Almost all starting pitchers were going for $3-4 more than I had projected, so I was happy to get Stroman at my projected price. Unfortunately, the more I look at this buy in hindsight, the more unwise it seems. I’m as big a Stroman fan as there is, but he threw only 46.1 IP last year including the postseason, has averaged a good but not great 7.4 K/9 in his brief MLB career, and pitches in a great hitters’ park in what should be a tough division. On the bright side, Stroman’s injuries last year had nothing to do with his arm, and he should get plenty of offensive and bullpen support, so he could indeed earn what I paid, or even more. But, I probably would have been better off with a similar risk/reward profile at a better price from Yordano Ventura ($7), Luis Severino ($7), Carlos Rodon ($8) or Patrick Corbin ($8), just to name a few.

Yu Darvish

Yu Darvish (SP) $10

I got him right after Stroman, which makes me feel better about that purchase. Darvish is a borderline top-10 starter when healthy, and should be back by late May or early June, plenty of time to throw 150 or more innings. But even if he comes back at the All-Star break, and pitches at a step below his previous level, I still could break even on this pick. Anything more than that and I could make a huge profit. This is one of my favorite buys of the entire auction.

Addison Russell (2B/SS) $11

I projected him for $15, so I was surprised to get him for this price after a moderate jump bid. He lifted his OPS by over 90 points in the second half last season and may move up a few batting order spots in what should be a loaded Cubs offense. His dual position eligibility makes him an ideal middle infield selection.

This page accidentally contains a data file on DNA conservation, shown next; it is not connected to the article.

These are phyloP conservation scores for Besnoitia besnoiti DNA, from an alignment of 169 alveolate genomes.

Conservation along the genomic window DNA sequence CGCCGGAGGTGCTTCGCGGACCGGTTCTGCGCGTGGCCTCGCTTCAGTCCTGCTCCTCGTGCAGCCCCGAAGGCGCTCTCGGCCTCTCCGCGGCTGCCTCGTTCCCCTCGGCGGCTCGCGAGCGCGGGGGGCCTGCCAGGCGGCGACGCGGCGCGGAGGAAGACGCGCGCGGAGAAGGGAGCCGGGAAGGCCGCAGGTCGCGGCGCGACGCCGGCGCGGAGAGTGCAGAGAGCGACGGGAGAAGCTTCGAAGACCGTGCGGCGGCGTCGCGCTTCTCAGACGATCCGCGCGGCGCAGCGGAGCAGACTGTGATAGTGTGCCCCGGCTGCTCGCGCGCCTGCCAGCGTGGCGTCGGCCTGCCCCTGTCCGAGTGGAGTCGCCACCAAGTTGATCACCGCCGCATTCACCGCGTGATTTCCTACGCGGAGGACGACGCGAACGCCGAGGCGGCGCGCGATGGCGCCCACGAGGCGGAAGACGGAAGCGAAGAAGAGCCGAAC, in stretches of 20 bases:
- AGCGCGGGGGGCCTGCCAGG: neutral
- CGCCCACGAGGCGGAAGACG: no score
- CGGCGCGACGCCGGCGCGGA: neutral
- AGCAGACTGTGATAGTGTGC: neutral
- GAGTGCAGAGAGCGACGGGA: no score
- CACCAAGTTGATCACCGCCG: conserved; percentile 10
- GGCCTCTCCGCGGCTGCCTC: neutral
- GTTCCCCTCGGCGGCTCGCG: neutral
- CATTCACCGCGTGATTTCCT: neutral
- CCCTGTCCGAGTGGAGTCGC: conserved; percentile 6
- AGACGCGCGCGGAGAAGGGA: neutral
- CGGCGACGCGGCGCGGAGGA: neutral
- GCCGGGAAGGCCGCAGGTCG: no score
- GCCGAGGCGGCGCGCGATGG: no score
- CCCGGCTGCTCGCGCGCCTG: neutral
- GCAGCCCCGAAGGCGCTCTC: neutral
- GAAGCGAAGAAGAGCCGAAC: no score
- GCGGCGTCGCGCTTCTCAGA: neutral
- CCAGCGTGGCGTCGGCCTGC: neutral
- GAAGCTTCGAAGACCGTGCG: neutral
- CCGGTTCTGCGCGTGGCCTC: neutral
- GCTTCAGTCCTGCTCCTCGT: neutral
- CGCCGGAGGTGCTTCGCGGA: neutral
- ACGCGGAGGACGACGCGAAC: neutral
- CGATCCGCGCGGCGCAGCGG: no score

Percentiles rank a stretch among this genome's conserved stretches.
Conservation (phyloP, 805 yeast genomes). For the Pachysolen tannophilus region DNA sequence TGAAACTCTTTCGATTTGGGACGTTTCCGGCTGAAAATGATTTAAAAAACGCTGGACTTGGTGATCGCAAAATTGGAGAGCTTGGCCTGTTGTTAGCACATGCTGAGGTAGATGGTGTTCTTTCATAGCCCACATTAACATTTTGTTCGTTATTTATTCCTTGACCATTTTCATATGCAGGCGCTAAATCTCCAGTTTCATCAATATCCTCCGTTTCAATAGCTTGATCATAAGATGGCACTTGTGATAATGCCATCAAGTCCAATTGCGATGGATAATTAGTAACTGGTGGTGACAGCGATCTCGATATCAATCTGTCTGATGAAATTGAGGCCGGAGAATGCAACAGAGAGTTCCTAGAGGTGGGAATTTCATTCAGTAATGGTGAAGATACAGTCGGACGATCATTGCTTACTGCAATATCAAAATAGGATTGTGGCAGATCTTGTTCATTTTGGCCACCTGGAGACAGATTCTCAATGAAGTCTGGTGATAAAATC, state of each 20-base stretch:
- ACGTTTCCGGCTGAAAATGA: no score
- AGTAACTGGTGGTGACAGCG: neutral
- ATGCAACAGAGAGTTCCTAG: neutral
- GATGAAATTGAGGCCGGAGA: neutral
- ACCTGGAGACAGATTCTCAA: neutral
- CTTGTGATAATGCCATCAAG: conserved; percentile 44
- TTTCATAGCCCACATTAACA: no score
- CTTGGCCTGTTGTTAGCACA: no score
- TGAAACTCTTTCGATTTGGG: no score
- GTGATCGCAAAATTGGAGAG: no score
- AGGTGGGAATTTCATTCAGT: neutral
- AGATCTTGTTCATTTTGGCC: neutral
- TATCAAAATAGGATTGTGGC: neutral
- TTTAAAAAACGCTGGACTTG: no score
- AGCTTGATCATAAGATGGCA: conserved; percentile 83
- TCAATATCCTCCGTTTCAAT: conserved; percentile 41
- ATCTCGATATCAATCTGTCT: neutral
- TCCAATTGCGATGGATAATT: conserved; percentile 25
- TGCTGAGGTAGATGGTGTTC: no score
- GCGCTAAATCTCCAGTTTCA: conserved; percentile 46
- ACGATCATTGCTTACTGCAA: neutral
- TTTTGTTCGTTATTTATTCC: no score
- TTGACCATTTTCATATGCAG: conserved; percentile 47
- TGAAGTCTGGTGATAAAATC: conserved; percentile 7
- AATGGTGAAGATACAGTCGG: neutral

Brandon Belt (1B) $11

There is risk here after last year’s season-ending concussion and minor offseason knee surgery, but I projected him at $12, so it’s a fair price. It’s well within his reach and even leaves room for a profit.

Kole Calhoun (OF) $18

I got Calhoun for the exact price I projected him for – in fact, the same price I paid for him last year – and probably could have gotten him for a dollar or two cheaper after Zach “The Goose” Steinhorn cooled off on his $15 bid. I expect a little less power this year, but he should provide a better OBP, with a lot of runs hitting in front of Mike Trout.

Ben Revere (OF) $8

I was at a point when I was starting to worry about my team speed, and while I’m not a big fan of no-power speedsters, I couldn’t pass up on this price, since I projected him at $19! Dusty Baker vows to have a running offense, so Revere should post a ton of steals and runs with a solid OBP. This buy should yield a huge profit, certainly enough to make me feel better about the moderate overpays on Odor and Stroman.

Kevin Pillar (OF) $10

I thought I could sneak Pillar through at a lower price, given that I got him at a point in the auction when teams were starting to conserve money, but I projected him for $13 so I’m still very happy with this buy. He’s not a great OBP guy, but leading off in the explosive Blue Jays lineup could lead to strong overall numbers and good value for this price.

Logan Forsythe (1B/2B) $10

I’m a huge Forsythe fan and though I might steal him for $4 when Jeff Erickson started reciting “going once, going twice…”, but Joe Pisapia stepped in and bid me up to $10 before bowing out. I had projected him for $8, going slightly conservative after last year’s unexpected breakout, but if he ends up batting leadoff for the Rays, that could be a boon to his value. There’s some risk at this price but still room for profit, and I like players with multiple position eligibility.

JT Realmuto (C) $5

Like the rest of my offense, Realmuto will return solid counting numbers but with a low OBP. It’s nice to find a catcher who can chip in with some steals, and I had projected him for $7 due to that, so I may even have gotten a little discount here.

Derek Norris (C) $7

I got him at my projected price, which was very satisfying after paying $10 for him last year. Given my need for OBP, I would’ve been better off with Stephen Vogt ($9) and/or Francisco Cervelli ($6), but I’m very happy with this tandem for this total cost.